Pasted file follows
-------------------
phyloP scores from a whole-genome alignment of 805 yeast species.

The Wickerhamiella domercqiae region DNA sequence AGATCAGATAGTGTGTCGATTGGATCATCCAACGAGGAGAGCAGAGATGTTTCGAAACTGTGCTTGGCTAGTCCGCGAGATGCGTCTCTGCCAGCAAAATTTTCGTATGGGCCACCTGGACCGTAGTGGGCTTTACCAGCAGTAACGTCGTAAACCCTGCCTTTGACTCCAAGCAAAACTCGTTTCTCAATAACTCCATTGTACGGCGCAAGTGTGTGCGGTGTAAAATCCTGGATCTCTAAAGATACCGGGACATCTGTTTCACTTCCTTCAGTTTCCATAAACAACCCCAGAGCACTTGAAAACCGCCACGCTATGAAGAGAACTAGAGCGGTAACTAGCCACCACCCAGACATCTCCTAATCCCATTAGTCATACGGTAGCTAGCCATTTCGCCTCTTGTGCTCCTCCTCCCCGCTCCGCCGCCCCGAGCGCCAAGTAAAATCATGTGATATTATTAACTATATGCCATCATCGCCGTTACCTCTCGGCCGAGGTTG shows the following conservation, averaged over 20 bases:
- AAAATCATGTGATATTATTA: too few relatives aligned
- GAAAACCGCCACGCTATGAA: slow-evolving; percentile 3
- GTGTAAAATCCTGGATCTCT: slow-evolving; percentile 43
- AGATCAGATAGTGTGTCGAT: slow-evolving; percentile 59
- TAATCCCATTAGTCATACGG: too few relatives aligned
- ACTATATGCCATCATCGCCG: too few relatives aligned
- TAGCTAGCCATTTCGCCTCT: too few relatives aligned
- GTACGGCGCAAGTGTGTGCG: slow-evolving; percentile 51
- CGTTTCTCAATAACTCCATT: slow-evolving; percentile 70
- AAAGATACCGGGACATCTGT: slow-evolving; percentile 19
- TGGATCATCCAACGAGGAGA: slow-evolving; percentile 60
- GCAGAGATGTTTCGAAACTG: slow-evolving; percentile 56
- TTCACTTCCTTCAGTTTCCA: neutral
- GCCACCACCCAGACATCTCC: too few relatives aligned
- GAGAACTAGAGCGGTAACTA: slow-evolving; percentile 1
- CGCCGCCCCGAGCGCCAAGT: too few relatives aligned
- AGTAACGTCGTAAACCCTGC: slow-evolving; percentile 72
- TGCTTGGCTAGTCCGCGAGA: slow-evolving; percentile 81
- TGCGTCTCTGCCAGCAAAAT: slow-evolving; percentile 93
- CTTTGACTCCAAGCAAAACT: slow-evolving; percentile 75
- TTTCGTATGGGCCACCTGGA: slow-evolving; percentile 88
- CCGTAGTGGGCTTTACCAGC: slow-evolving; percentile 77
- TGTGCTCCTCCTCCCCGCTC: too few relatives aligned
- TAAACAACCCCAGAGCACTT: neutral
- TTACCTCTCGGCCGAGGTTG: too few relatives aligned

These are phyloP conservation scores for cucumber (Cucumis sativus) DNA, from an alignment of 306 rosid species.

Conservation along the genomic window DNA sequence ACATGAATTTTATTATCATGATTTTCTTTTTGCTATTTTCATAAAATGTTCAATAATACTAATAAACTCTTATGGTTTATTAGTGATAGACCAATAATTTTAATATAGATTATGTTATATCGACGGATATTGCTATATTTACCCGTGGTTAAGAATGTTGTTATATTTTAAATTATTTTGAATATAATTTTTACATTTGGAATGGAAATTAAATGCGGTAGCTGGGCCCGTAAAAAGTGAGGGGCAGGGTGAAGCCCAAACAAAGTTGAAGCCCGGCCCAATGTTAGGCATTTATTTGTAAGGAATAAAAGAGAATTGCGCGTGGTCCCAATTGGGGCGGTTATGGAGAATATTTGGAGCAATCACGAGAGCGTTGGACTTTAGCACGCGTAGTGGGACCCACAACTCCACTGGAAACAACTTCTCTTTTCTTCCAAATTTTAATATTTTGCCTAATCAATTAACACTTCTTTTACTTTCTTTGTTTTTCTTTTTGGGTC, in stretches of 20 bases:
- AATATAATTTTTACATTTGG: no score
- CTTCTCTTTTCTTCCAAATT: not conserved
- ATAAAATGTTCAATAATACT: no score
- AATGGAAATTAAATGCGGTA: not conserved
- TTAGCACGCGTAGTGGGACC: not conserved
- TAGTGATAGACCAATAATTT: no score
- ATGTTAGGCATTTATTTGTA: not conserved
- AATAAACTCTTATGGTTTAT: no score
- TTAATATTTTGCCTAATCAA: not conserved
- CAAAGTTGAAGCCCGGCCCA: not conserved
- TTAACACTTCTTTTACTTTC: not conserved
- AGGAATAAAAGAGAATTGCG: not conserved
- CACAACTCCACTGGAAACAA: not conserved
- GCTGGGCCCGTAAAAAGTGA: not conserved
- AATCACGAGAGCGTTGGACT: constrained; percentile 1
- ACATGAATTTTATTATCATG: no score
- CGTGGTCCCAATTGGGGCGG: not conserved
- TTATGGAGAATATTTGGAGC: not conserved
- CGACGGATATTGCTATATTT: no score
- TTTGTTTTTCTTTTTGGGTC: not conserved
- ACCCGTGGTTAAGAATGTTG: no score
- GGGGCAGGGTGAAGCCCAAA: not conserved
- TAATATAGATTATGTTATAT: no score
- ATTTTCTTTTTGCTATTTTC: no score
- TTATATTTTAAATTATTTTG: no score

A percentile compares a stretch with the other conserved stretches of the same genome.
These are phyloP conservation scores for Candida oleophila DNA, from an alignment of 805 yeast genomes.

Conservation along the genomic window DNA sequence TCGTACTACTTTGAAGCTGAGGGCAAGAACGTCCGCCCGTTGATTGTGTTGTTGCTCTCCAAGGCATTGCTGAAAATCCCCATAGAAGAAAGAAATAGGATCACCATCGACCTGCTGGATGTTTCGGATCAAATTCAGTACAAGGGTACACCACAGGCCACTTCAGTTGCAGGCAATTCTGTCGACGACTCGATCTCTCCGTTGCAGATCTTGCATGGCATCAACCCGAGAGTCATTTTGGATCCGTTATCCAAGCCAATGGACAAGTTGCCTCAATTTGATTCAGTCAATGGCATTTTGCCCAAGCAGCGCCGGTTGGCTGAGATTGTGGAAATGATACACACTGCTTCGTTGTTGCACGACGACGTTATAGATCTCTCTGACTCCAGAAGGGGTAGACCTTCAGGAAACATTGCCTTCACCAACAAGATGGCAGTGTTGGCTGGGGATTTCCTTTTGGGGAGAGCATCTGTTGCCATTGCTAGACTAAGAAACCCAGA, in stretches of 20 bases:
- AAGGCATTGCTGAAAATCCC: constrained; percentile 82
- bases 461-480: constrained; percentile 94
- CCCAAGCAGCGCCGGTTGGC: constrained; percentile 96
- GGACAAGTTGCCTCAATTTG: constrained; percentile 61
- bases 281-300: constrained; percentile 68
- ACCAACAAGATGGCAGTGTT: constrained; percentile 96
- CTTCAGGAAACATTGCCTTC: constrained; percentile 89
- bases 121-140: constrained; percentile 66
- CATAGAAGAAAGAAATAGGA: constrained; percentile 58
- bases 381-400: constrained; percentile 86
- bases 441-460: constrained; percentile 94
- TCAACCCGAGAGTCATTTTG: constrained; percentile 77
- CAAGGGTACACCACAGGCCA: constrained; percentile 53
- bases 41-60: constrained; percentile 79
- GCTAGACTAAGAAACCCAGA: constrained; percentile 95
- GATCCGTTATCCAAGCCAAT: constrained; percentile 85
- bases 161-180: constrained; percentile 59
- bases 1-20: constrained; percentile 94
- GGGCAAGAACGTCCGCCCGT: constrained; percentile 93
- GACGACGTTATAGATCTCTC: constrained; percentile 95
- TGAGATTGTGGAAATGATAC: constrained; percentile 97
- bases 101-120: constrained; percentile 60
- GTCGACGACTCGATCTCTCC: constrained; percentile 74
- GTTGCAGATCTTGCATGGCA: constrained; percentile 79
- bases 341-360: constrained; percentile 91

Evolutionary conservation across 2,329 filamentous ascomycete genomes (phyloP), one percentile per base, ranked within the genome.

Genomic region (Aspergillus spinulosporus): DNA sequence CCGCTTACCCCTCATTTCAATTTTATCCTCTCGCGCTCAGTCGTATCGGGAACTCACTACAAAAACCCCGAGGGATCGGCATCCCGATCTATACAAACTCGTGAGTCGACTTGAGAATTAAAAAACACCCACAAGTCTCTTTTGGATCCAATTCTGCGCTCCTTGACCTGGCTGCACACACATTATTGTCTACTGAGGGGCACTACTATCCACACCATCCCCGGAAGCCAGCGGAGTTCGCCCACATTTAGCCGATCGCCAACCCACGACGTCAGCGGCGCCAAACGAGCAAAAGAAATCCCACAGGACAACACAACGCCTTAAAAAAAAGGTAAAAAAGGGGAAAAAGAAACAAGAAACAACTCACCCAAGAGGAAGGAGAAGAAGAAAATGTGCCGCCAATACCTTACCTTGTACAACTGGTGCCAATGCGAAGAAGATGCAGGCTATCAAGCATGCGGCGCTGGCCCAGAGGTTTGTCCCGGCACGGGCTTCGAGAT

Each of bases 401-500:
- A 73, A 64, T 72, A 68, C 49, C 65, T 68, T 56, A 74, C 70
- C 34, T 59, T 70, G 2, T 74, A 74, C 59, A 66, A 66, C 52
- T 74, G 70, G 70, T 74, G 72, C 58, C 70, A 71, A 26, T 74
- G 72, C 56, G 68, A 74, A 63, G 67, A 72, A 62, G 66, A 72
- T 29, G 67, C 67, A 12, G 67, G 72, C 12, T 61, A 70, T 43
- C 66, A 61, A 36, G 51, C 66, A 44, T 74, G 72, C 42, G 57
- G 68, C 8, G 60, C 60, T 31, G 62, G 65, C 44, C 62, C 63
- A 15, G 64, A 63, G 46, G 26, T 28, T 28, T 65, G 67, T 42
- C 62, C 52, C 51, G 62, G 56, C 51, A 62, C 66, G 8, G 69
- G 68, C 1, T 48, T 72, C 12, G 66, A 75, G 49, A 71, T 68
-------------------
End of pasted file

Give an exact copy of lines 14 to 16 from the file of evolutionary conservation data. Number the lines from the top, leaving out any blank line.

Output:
- GCAGAGATGTTTCGAAACTG: slow-evolving; percentile 56
- TTCACTTCCTTCAGTTTCCA: neutral
- GCCACCACCCAGACATCTCC: too few relatives aligned